Apollonia and Peaches Christ Bring the 1980s Back to the Castro with Purple Rain
Purple Rain and the Castro Theatre are a film/venue combination of a perfection that might be matched only by screening Milk at the Castro, or The Hippie Temptation at the Red Vic, or Das Boot at Opera Plaza. Naturally, Friday night's Purple Rain screening was an event to dress for, and in addition to the requisite spectacular drag ensembles, many wore their flashiest '80s regalia: distressed denim, winged eye shadow, pumps with lacy anklets, bangles, bangles, and more bangles.
Fabulousness times two: Apollonia and Peaches Christ
Prince's costar in Purple Rain, Apollonia, gracious and looking somehow younger than she did in the movie, chatted with Peaches Christ before a worshipful audience, later signing posters and posing for photos. The line of fans snaked through the second story of the house during the show and long after.
I don't know that I've ever found the experience of watching such a bad film to be so moving. And it is definitely an exquisitely bad film that has gotten even worse with age. The story and dialogue do not merit discussion, and Prince still claims his throne at the nadir of pop-star film-acting (and the rest of the cast almost manage to upstage him in this regard).
"Prince" attempts to upstage Peaches & Co.
He stares, paces, swats at things, and resumes staring. It's odd that such loin-frostingly awkward sex scenes nearly garnered the film an X rating -- the ham-handed boob kneading, the kissing like two Brillo pads sniffing each other while the director yells, "Put some neck into it!"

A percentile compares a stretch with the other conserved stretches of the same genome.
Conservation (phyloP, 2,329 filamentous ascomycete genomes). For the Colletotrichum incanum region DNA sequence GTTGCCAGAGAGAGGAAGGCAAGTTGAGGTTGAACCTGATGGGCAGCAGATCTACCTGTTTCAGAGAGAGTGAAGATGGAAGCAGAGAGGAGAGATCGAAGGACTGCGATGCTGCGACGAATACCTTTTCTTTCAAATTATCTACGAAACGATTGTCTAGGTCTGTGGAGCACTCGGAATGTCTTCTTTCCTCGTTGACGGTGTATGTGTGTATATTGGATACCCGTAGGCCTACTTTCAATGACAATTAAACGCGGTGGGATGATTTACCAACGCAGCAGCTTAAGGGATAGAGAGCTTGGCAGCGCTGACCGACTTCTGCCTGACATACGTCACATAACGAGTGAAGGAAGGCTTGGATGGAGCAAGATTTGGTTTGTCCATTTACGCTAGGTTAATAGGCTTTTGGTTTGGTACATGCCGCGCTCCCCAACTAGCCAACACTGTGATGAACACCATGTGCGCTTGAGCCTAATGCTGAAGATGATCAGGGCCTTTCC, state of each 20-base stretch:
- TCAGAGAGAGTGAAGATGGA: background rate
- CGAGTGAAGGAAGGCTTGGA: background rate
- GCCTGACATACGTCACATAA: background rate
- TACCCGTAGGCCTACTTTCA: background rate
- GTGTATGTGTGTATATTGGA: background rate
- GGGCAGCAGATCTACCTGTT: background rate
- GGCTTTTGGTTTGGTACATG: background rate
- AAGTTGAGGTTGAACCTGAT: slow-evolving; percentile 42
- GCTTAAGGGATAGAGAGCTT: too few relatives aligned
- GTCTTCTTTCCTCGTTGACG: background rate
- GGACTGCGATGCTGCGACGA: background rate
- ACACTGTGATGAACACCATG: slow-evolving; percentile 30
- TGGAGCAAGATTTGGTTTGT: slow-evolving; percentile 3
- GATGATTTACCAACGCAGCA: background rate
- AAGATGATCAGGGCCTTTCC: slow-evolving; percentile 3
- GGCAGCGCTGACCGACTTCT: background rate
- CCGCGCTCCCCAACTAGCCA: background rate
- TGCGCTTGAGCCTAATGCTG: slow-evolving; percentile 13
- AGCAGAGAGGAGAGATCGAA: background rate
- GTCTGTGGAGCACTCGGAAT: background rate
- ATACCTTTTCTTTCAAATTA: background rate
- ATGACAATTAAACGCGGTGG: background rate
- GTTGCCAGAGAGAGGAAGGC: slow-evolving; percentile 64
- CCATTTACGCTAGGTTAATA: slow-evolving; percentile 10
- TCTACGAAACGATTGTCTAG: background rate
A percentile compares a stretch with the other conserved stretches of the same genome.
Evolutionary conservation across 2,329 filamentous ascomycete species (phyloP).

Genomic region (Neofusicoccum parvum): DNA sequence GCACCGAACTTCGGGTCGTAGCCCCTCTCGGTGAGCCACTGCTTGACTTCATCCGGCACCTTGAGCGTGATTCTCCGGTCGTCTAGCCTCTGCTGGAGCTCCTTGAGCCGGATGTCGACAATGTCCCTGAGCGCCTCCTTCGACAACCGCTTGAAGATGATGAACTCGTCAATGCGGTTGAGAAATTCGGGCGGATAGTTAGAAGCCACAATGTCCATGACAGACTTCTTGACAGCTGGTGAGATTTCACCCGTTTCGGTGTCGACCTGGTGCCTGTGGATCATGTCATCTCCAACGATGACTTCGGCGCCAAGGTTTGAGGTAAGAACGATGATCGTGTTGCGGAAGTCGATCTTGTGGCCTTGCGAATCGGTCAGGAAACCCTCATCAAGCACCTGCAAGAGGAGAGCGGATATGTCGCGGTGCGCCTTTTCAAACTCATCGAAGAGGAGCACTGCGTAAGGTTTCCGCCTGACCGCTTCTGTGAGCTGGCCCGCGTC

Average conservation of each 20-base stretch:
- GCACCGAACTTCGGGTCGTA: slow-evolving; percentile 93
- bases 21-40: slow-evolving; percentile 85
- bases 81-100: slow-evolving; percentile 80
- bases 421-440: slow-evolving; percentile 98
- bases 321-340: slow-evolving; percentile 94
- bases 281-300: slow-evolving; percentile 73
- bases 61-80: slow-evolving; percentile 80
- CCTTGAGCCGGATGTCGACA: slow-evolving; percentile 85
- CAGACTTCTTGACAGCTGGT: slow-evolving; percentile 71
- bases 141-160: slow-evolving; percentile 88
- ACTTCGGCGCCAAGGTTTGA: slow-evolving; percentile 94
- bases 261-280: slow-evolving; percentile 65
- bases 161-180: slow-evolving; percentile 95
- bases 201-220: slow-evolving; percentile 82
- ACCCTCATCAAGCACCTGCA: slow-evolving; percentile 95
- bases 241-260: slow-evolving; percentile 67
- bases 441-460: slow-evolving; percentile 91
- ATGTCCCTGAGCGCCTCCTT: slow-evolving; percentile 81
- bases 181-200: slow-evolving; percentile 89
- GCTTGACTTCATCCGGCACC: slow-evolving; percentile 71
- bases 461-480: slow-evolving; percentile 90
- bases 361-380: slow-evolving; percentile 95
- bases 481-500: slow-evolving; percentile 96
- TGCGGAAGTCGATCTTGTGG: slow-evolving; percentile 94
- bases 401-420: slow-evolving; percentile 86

A purple umbrella for (duh) Purple Rain.
The only shocker is the film's blasé stance on violence against women. Morris throws a female fan into a dumpster in what is evidently a comic moment. The Kid (Prince) slaps Apollonia several times, and with such force, we are asked to believe, that she slams into the ground. The only reprimand he receives is her "Why can't you just let me love you?" weeping and the club owner (who is apparently Cee-Lo Green)'s remark that he's turning into his abusive, tortured father (an insult met with stare #403). One is left to assume that his soulful, stareful performance of the abstruse power ballad of the title (written by the humorless lesbian stereotypes he spent the rest of the film dismissing) indicates that he's reformed.